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Hoffmann, R. A wiki for the life sciences where authorship matters. Nature Genetics (2008)

Roles of SWI1, SWI2, and SWI3 proteins for transcriptional enhancement by steroid receptors.

The SWI1, SWI2, and SWI3 proteins, which are required for regulated transcription of numerous yeast genes, were found also to be essential for rat glucocorticoid receptor function in yeast; the receptor failed to activate transcription in strains with mutations in the SWI1, SWI2, or SWI3 genes. Certain mutations in genes encoding components of chromatin, identified as suppressors of swi mutations, partially relieved the SWI- requirement for receptor function. Immunoprecipitation of glucocorticoid receptor derivatives from wild-type (SWI+) yeast extracts coprecipitated the SWI3 protein; such receptor-SWI3 complexes were not detected in swi1- or swi2- mutant strains, implying that a complex of multiple SWI proteins may associate with the receptor. Prior incubation of a Drosophila embryo transcription extract with the yeast SWI3-specific antibody inhibited receptor function in vitro whereas the antibody had no effect if added after initiation complex formation. Thus, positive regulation by the glucocorticoid receptor in vivo and in vitro appears to require its interaction, at an early step, with one or more SWI proteins.[1]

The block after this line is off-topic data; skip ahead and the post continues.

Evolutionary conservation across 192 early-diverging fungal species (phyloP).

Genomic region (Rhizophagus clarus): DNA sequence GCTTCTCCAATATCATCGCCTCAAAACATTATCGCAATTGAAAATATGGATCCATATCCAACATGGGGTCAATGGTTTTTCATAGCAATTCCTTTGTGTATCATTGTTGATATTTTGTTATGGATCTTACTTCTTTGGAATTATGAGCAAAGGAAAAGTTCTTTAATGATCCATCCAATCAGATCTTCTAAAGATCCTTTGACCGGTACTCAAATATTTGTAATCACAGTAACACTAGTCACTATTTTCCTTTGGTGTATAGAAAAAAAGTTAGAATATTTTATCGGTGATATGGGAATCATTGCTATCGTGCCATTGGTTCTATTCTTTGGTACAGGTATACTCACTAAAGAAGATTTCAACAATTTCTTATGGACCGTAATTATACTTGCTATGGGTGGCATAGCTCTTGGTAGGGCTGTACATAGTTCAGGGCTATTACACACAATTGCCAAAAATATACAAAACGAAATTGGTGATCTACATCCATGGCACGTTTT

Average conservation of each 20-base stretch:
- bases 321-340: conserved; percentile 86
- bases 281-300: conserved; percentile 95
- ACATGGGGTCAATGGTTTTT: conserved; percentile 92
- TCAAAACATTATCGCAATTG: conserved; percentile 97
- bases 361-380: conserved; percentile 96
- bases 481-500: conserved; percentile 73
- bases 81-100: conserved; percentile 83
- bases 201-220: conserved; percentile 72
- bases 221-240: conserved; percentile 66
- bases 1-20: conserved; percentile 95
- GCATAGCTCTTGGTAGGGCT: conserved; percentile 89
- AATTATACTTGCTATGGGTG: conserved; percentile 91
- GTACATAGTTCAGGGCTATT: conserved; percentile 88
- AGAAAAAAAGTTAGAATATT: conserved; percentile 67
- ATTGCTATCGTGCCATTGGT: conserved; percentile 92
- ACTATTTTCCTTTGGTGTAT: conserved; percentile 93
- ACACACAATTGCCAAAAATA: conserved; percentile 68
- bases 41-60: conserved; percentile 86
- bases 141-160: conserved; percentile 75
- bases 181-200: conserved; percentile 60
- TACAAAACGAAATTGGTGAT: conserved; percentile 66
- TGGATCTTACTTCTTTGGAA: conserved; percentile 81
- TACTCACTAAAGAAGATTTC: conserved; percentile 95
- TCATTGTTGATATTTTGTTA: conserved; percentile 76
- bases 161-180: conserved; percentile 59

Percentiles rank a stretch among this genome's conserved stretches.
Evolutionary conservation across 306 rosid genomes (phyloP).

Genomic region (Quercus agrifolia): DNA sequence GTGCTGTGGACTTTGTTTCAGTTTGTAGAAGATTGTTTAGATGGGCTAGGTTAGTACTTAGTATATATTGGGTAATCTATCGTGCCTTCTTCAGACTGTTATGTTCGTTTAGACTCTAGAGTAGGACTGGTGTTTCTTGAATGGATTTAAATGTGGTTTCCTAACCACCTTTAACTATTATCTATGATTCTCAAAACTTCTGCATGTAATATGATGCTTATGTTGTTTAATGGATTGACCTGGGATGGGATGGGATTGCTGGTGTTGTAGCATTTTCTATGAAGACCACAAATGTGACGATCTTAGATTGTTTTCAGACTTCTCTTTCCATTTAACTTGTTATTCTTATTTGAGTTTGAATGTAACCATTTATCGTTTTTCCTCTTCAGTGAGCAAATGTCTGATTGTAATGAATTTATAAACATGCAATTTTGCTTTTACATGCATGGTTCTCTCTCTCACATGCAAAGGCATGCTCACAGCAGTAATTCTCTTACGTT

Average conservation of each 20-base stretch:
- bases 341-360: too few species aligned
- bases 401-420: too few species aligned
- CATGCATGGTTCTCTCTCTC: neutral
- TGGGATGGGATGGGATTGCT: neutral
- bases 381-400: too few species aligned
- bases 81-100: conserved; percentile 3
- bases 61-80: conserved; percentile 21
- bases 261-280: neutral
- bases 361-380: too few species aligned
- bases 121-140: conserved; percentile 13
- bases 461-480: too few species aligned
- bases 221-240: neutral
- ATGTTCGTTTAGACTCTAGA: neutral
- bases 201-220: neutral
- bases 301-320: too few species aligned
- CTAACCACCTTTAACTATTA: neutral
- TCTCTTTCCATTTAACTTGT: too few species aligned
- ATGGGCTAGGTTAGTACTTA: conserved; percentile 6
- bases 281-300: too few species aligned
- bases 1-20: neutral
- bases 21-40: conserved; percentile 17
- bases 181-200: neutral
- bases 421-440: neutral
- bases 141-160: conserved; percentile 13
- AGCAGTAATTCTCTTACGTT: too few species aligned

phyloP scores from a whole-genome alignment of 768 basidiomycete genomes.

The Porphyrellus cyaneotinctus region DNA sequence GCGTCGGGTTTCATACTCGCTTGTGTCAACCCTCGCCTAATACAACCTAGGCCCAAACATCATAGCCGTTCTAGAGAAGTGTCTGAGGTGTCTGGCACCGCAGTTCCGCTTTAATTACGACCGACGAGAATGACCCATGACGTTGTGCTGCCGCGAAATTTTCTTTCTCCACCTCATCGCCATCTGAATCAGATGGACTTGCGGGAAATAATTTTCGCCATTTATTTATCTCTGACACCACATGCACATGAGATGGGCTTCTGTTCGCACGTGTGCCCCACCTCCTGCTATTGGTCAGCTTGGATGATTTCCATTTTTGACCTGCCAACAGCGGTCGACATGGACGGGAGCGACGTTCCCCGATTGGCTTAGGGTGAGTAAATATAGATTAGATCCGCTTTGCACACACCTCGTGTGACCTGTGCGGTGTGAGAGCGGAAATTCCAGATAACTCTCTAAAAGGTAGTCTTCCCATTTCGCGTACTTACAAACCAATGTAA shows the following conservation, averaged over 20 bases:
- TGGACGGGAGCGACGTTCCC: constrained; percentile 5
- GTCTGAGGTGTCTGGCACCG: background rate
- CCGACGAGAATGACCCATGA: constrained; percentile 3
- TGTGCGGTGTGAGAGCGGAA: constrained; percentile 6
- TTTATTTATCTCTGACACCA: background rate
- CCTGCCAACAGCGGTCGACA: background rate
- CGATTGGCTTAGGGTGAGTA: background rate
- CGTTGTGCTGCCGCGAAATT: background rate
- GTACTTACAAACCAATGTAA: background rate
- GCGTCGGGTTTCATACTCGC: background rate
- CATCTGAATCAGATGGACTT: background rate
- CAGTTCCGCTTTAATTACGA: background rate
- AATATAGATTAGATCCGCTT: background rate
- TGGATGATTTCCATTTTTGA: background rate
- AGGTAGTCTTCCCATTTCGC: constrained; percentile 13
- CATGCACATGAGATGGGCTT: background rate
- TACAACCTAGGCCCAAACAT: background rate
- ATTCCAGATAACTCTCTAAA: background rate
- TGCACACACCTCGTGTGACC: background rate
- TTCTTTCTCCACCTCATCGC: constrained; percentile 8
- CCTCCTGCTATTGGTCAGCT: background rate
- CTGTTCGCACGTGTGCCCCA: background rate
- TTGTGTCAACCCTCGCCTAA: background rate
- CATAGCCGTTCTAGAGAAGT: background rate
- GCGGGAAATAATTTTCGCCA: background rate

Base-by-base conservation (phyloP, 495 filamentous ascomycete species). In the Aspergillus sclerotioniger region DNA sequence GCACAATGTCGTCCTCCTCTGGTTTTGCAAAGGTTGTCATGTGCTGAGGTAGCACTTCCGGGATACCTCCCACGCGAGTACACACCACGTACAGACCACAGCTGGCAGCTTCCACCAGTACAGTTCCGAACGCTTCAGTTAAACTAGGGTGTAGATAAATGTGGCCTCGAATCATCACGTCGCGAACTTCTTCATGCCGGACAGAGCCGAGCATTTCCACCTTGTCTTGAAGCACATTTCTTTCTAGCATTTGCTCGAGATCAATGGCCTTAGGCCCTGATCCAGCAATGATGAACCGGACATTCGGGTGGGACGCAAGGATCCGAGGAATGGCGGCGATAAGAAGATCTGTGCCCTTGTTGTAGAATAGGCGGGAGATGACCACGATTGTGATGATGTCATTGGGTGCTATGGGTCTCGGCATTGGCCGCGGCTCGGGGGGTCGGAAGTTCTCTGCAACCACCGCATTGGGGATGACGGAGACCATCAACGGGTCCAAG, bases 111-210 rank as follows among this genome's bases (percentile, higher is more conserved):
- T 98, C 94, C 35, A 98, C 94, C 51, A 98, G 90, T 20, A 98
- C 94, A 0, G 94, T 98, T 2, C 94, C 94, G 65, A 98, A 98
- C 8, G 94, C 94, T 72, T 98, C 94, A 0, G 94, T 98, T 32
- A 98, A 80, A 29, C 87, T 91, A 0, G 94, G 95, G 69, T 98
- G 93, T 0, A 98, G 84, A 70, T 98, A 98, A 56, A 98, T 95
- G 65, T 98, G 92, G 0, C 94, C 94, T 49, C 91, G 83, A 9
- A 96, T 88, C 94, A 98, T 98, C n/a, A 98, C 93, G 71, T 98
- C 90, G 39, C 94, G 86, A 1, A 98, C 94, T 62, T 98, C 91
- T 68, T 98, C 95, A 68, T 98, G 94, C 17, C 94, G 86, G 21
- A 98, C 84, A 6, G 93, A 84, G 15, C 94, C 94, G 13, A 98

1. Roles of SWI1, SWI2, and SWI3 proteins for transcriptional enhancement by steroid receptors. Yoshinaga, S.K., Peterson, C.L., Herskowitz, I., Yamamoto, K.R. Science (1992) [Pubmed]
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